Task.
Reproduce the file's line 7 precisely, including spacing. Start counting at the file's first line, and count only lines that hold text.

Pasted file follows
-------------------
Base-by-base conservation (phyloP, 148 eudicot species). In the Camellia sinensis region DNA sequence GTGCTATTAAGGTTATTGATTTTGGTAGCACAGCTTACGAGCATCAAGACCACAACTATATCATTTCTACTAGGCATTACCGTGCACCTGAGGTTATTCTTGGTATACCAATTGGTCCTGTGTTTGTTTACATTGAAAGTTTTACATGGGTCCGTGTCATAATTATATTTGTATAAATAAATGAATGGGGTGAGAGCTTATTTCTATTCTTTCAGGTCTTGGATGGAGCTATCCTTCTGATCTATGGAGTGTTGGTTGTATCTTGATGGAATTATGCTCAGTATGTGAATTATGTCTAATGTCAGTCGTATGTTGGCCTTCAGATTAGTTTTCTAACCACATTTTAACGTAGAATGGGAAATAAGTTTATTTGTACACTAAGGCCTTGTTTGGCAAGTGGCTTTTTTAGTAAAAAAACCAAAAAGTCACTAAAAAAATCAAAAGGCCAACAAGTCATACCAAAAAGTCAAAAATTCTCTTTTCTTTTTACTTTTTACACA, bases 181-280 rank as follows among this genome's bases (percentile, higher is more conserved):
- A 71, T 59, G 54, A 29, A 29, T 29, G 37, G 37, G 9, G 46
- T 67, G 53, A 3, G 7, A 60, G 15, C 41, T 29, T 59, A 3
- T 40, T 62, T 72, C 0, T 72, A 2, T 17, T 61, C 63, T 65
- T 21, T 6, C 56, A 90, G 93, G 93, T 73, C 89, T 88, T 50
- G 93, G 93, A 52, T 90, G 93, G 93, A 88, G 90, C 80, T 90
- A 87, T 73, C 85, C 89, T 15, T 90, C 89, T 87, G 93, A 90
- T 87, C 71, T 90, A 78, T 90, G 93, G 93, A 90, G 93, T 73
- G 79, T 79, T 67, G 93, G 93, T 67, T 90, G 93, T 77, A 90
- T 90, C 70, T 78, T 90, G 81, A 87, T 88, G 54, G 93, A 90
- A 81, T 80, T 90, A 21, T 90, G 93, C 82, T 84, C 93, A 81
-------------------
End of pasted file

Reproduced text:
- A 87, T 73, C 85, C 89, T 15, T 90, C 89, T 87, G 93, A 90